This ever-expanding reference list provides background on a diverse spectrum of illustrators across time, cultures, and artistic styles.
Known for his strong sense of design and color.
An influential artist whose bold, black and white drawings came to define the Decadent movement in Britain.
The first female artist at Charles E. Cooper Studio and a prolific illustrator of children's books.
Award-winning illustrator best known for her acclaimed children’s picture books.
Disney concept artist and children's book illustrator.
Inventive illustrator of books, advertisements, and animation.
The first African American illustrator to have his work nationally syndicated.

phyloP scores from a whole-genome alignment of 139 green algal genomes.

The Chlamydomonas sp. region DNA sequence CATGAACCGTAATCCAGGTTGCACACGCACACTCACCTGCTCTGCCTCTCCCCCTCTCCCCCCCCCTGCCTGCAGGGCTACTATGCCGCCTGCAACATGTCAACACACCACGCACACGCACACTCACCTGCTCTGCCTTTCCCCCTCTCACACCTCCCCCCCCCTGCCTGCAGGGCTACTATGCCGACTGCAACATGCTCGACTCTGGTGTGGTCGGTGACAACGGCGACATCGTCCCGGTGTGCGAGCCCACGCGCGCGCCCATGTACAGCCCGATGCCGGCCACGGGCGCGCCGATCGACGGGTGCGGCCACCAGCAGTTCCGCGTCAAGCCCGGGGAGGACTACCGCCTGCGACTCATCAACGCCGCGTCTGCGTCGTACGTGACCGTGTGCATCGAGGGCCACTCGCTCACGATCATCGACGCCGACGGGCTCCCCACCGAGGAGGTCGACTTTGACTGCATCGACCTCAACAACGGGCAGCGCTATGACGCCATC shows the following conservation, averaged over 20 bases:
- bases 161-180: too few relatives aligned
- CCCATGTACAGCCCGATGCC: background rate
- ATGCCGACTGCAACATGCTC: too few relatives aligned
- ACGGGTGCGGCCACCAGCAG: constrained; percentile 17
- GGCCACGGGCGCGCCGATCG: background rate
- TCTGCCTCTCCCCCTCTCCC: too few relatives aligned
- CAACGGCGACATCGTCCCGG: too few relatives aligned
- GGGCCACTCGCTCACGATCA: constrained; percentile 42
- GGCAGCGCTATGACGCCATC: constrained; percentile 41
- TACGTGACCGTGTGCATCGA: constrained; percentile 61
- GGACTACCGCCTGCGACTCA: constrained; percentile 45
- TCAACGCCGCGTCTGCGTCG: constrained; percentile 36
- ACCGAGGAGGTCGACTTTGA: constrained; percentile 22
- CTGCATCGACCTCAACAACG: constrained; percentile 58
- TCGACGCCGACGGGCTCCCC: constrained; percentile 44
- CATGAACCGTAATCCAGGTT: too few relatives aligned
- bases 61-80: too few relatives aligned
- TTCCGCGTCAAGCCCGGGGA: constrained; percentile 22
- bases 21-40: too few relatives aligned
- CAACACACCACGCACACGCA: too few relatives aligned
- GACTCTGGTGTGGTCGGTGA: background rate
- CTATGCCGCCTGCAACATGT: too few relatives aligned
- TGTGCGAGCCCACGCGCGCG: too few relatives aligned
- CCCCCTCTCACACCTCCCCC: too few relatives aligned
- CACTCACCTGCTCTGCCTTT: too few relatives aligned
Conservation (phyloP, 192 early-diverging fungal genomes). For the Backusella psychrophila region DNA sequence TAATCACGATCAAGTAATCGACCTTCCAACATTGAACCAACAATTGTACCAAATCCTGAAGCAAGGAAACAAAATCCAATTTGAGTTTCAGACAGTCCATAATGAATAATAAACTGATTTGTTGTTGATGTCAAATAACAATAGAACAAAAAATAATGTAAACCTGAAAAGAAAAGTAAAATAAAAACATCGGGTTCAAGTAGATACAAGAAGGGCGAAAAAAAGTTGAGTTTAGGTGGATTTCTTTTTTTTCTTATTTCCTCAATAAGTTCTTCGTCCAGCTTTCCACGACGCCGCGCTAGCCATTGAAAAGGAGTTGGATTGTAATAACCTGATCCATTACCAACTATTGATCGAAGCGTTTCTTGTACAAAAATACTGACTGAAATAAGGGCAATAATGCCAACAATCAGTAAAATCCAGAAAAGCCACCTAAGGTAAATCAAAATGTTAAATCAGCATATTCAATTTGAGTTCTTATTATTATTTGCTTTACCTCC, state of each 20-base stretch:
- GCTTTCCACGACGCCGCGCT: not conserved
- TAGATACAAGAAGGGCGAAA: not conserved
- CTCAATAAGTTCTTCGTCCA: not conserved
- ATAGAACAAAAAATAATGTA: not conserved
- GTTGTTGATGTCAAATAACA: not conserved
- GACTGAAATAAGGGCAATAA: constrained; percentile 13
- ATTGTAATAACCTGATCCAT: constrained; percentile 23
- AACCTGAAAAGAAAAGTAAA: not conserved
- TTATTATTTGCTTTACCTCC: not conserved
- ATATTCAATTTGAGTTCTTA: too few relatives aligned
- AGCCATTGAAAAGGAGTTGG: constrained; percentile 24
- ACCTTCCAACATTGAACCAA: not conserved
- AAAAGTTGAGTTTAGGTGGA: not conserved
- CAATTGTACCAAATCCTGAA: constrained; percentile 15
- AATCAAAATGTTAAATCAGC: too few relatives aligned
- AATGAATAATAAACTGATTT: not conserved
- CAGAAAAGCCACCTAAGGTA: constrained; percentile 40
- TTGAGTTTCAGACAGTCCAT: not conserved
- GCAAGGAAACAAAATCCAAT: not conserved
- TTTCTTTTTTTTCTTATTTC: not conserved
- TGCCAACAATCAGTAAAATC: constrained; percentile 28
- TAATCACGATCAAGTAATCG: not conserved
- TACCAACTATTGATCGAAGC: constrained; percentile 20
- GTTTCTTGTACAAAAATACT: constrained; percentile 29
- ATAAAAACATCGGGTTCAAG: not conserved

Illustrator of women’s magazines and advertising campaigns in the 1950s.
American painter, sculptor, and teacher.
Fashion illustrator who began working with designer Nettie Rosenstein in the 1950s, and continued through the 1980s as a freelance illustrator.
One of the premier fantasy artists of his generation, he co-created "The Spiderwick Chronicles."
Successful commercial illustrator and founder of the Famous Artists School.
Illustrator of magazines, as well as portraits and Western scenes.
Possessed a superb sense for composition and detail.
Illustrator of American women wearing high fashion.
William Hanna and Joseph Barbera created Saturday morning cartoons.
Known for detailed renderings of automobiles and trains.
Known for her black-and-white wash drawings used as advertisements for Lord & Taylor.
American illustrator for "The Saturday Evening Post," "Time," and "Liberty" magazines.
Prolific 20th century illustrator known primarily for his depictions of glamorous women at leisure.